The common law age of majority was 21. Before this (medieval times), the age was 25. However, each State has the ability to set the age at whatever arbitrary age it wants. "If a legislative body wishes, for whatever purpose, it can wave a magic wand and emancipate (a minor) to suit its convenience. Though 21 usually is the dividing line between minority and majority, the age of majority in Michigan (in 1972) is now 18. The state seemingly can be as arbitrary as it pleases in raising or lowering the barrier for all or just some purposes." Smith v Smith (1972) 433 Mich. 606 (as an example of what the courts have said).

As a federal construct, the age is now 18. The same goes for the State of Texas (and many other States).
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Old September 10, 2010, 10:24 PM   #23
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Quote:
What other fundamental right is withheld from an adult, by governmental action, based solely upon age?
None,

So what?

Al, you ignored my basic premise, viz: That a case could be factually presented that demonstrates that the restriction in question is not arbitrary but rather, well within the bounds of evolving 2nd Am Jurisprudence.

Undeveloped cortices? Makes a great record for the Court below. How many "children" (nyuk nyuk) commit gun homicides.

There have been several recent cases that illustrate how the facts, present or absent, can effect what a Court does. And if the restriction in question is arbitrary, why are you arguing with me about the facts

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Old September 10, 2010, 10:41 PM   #24
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Ken, I would posit that we are merely debating probable legal points. Any arguments would actually have to wait until we see the responses from the feds and the State.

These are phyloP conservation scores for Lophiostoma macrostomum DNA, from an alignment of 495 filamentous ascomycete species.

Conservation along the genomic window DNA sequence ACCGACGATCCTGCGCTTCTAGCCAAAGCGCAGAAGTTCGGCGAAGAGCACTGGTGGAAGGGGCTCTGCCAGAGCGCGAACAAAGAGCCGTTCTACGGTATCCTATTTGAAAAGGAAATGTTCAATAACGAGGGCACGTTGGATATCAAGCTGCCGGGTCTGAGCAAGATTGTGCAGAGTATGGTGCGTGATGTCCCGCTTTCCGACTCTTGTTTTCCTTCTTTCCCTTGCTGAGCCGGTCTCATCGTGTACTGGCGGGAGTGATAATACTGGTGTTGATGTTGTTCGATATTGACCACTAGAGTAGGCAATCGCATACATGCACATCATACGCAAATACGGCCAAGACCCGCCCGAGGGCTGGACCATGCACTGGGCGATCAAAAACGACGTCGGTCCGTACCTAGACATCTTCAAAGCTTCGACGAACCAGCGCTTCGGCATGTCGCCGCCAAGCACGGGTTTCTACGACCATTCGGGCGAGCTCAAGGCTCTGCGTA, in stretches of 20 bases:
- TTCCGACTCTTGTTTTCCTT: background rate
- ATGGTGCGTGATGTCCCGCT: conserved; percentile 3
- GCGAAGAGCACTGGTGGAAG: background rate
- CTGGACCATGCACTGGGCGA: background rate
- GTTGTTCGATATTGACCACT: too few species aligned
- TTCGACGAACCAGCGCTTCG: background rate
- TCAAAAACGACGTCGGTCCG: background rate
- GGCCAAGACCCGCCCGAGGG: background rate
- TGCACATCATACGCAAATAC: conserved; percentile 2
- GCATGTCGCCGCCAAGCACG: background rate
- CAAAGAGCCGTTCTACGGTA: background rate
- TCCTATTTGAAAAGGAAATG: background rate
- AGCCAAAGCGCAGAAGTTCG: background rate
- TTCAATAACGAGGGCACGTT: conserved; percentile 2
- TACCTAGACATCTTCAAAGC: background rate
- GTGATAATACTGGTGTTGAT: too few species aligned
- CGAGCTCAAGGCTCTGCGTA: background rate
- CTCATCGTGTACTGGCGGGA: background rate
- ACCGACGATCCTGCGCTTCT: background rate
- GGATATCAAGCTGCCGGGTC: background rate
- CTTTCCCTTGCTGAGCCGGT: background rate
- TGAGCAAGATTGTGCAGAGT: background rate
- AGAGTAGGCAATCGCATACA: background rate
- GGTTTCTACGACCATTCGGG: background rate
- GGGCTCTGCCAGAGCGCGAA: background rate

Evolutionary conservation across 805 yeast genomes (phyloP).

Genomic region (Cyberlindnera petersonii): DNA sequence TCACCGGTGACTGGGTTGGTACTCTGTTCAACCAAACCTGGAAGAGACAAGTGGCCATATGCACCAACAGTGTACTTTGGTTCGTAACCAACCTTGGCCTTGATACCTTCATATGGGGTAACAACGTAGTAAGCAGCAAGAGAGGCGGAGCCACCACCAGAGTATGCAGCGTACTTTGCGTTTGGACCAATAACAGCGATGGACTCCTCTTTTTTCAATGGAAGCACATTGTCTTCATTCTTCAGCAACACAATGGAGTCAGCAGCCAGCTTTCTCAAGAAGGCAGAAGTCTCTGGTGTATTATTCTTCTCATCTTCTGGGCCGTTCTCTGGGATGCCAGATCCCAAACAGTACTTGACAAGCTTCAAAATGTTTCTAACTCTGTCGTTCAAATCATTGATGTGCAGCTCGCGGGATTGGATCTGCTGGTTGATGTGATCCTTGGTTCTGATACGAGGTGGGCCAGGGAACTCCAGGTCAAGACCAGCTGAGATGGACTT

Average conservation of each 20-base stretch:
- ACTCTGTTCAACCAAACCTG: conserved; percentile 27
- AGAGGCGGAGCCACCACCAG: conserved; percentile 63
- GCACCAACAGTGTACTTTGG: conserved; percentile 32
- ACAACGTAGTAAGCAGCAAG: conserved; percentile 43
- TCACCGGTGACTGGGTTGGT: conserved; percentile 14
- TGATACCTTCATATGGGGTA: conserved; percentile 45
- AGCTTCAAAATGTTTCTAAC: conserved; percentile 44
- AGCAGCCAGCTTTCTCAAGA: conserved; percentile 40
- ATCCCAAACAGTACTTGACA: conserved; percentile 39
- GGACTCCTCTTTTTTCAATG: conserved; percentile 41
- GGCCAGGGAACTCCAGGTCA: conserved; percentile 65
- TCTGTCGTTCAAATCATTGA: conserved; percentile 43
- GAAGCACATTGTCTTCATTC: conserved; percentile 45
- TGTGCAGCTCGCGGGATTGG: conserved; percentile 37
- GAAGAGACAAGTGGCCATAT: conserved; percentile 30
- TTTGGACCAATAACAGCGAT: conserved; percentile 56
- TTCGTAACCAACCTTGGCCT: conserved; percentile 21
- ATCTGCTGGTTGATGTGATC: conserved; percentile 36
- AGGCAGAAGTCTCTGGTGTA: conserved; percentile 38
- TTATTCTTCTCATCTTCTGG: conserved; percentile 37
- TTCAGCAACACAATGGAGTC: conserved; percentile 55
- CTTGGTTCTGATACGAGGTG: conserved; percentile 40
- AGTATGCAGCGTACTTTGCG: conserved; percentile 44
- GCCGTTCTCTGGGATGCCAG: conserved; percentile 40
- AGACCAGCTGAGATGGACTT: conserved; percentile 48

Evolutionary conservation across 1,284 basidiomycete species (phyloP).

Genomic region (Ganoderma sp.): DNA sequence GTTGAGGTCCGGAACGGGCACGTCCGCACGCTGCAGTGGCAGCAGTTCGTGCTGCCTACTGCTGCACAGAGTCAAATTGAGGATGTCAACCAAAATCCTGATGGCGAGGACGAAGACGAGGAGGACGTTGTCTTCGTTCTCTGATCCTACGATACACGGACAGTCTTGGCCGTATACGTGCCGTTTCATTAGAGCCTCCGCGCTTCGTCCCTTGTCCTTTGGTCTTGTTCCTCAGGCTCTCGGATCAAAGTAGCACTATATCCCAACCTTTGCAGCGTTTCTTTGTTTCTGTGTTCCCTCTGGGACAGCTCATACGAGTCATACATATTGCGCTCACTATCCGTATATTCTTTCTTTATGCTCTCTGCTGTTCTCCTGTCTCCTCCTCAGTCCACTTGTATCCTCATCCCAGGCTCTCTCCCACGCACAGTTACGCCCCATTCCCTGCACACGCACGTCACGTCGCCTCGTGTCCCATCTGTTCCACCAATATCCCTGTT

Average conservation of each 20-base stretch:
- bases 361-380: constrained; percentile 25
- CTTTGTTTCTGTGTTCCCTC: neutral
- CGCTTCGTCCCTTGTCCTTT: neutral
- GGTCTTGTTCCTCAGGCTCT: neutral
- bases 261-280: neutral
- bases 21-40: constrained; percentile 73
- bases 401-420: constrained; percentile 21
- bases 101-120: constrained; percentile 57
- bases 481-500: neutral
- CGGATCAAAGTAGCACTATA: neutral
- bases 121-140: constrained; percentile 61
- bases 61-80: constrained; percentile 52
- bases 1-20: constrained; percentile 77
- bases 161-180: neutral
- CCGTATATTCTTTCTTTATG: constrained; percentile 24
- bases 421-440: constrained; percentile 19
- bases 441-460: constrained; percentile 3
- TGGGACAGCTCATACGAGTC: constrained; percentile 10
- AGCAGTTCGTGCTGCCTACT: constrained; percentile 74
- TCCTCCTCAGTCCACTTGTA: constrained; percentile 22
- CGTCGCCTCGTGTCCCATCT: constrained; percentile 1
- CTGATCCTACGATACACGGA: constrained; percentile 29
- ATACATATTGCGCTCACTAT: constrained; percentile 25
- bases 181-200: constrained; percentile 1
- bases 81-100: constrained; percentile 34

As for your premise, I would think it would be more a State argument than a Federal argument, for the reasons given in the definition to sundog.
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Old September 10, 2010, 10:44 PM   #25
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Quote:
If the Constitution can set arbitrary age limits on the Presidency, the Senate and the House, it can also set the age of majority (a term of art meaning adulthood). Laws must then abide by those Constitutional limitations.
Then at least make it consistent. Either have the age be 21 or 18 across the board.

Quote:
One might take the road that 18 years are not responsible. Evidence shows not full developed front cortices that inhibit risky behavior. That we let them have guns in the military is ok because they are tightly supervised.
Yet we let them own shotguns and rifles at 18 and drive at 16 in many places.

Quote:
Drinking? Sorry, there is no right to drink alcoholic beverages. Even the passage of the 18th amendment, the Congress did not claim or state that drinking alcohol was a right.
Congress has never claimed or stated that bring allowed to own a computer and radio is a right either, what's your point?

Congress has no right to restrict that activity. The federal government is supposed to only have the enumerated powers delegated to it in the constitution. (yea yea, I know they don't follow it.) Any powers not delegated to the federal government are left to the states. Every part of alcohol regulation is left to the states except for the drinking age which the government implicitly admits that it has no right to regulate because it has to do it via tying it to highway funding.